#100: Hot Snakes – Jericho Sirens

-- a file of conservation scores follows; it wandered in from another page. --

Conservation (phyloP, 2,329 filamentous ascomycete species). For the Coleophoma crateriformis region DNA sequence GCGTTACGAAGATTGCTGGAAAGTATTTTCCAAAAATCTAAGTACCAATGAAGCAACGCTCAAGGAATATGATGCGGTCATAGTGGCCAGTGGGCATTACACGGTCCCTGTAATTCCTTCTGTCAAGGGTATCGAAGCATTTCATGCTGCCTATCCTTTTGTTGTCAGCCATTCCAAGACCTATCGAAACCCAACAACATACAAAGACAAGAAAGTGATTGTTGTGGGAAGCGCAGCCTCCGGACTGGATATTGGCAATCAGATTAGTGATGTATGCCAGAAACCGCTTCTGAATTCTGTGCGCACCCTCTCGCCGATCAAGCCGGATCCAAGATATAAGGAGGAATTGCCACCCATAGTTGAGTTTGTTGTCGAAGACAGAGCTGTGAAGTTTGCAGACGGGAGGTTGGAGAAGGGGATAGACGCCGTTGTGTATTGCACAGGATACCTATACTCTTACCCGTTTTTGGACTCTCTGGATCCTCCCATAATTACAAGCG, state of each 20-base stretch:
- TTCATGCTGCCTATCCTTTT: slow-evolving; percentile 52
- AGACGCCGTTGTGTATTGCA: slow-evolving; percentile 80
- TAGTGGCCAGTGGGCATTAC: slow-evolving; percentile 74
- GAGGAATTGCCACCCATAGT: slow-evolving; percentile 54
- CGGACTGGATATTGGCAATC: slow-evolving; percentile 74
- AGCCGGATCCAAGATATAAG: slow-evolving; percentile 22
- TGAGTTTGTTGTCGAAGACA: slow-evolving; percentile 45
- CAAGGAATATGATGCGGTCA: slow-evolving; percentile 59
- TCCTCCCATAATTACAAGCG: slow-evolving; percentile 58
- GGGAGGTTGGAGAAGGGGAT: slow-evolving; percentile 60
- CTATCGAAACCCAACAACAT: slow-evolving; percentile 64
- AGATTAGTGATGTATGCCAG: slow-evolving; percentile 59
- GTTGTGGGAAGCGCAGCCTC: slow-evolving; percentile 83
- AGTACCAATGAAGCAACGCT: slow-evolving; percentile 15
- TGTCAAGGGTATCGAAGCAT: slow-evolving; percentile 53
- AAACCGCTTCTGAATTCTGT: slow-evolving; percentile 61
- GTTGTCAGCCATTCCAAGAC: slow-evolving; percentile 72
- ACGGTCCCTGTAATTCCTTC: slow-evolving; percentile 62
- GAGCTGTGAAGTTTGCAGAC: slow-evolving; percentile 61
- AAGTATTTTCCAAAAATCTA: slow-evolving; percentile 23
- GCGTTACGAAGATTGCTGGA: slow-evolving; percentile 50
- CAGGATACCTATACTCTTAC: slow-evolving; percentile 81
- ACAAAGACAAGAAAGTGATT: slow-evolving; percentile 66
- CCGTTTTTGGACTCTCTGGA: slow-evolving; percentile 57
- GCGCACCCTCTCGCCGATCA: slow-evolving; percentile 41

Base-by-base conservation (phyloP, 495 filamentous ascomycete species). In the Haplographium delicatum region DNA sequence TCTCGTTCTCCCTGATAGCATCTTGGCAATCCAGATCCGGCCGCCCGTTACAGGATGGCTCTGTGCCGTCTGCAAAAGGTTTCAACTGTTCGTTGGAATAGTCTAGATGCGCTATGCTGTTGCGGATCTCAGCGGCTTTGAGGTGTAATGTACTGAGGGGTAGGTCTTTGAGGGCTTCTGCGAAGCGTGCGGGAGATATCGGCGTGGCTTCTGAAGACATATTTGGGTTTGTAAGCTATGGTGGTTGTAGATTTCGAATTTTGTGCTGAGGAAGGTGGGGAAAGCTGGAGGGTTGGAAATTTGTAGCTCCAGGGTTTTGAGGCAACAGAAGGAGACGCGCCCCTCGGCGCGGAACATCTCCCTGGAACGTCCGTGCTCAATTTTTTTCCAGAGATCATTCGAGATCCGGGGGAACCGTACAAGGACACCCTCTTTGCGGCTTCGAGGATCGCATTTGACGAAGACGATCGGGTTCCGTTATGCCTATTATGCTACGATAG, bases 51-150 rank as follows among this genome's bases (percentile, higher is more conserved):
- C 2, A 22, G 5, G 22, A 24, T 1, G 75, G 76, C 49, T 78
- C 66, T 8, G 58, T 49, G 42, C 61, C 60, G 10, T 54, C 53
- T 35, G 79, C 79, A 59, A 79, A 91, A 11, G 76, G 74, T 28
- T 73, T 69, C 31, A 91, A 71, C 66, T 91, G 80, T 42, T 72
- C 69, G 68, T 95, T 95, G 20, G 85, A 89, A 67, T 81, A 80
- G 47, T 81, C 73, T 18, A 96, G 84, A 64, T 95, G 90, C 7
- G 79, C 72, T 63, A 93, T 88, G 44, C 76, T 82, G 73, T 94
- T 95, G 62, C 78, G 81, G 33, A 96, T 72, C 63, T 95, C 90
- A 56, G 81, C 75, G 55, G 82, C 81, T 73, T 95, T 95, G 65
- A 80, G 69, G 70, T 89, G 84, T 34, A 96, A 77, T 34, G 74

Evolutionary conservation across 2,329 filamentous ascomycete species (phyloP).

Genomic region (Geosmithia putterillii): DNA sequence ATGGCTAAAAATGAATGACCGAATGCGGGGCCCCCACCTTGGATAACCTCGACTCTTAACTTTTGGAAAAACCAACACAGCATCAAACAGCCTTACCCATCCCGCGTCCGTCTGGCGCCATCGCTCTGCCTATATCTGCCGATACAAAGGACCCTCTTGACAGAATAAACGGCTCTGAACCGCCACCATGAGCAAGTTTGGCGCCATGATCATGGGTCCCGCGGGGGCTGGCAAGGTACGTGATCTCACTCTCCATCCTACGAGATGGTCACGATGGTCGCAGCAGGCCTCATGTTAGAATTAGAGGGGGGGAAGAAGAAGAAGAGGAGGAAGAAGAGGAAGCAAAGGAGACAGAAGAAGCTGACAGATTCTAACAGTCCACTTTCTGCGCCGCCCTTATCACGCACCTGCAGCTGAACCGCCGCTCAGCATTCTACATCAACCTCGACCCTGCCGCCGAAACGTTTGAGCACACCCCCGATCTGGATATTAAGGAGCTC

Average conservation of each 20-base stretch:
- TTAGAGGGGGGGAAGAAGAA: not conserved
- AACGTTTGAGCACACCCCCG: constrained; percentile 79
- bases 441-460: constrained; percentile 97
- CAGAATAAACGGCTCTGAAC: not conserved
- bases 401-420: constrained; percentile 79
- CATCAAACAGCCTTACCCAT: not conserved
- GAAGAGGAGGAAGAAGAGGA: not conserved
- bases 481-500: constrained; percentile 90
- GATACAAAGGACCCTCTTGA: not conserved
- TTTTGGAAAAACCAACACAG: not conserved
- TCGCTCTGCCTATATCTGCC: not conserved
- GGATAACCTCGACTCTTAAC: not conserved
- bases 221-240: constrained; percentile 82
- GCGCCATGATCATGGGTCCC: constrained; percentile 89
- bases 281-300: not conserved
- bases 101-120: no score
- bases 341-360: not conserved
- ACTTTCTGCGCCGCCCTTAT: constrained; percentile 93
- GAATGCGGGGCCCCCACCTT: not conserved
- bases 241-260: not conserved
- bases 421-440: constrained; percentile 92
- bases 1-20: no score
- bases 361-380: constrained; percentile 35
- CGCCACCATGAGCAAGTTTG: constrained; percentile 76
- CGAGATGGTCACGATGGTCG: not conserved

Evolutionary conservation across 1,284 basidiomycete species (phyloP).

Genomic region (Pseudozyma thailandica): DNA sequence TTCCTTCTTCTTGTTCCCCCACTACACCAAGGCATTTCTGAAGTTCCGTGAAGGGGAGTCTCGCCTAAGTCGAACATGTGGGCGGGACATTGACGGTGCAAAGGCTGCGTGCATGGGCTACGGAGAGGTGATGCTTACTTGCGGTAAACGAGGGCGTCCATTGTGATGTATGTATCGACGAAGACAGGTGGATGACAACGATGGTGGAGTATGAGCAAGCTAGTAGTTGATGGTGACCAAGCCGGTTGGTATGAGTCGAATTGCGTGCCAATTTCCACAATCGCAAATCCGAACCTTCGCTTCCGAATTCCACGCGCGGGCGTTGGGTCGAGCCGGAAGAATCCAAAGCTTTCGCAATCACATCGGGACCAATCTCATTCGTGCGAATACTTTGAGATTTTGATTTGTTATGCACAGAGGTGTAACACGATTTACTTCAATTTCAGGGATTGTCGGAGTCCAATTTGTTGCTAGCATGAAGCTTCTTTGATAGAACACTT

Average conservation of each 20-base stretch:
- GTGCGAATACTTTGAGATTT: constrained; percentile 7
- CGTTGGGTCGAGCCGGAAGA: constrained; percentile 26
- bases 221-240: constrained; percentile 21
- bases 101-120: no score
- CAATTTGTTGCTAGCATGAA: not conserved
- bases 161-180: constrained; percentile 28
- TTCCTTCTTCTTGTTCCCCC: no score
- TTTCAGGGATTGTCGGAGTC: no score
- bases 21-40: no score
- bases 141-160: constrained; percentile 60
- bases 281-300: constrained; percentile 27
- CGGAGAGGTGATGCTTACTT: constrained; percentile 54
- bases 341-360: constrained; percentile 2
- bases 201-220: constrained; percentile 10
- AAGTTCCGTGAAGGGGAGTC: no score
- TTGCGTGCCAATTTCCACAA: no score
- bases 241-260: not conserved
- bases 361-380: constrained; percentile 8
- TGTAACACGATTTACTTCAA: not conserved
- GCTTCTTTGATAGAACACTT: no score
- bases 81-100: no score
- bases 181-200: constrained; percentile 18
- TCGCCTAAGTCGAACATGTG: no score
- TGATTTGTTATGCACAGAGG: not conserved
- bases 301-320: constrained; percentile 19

The sixth album from English prog group Field Music brings it all back to the septic days of the early 1980s, when pop music was the domain of a heady mixture of Bowiesque art-rock, Talking Heads-style white boy funk, the dregs of Seventies R&B, and the ghost of the more majestic moments of the Beatles. Commontime is all of these things, but more importantly it’s shot through with the spirit of one of the best and most criminally overlooked groups of that era: XTC. That quirky sense of jerky melody that Andy Partridge brought to his best compositions is present throughout Commontime, to the point where the whole thing seems like a sort of homage to Drums and Wires. That’s perfectly fine with me, since I often feel like Andy Partridge’s crippling stage fright was the worst thing to happen to music in the early Eighties, but it does make the exercise feel somewhat derivative at times. Field Music prior to Commontime were more interested in fragmented songcraft and experimentation with pop-rock forms; Commontime keeps the sense of experimentation but filters it through that XTC viewpoint. The album then becomes a balance – it’s a great amount of fun, but only if you can ignore where that nagging sense of familiarity comes from.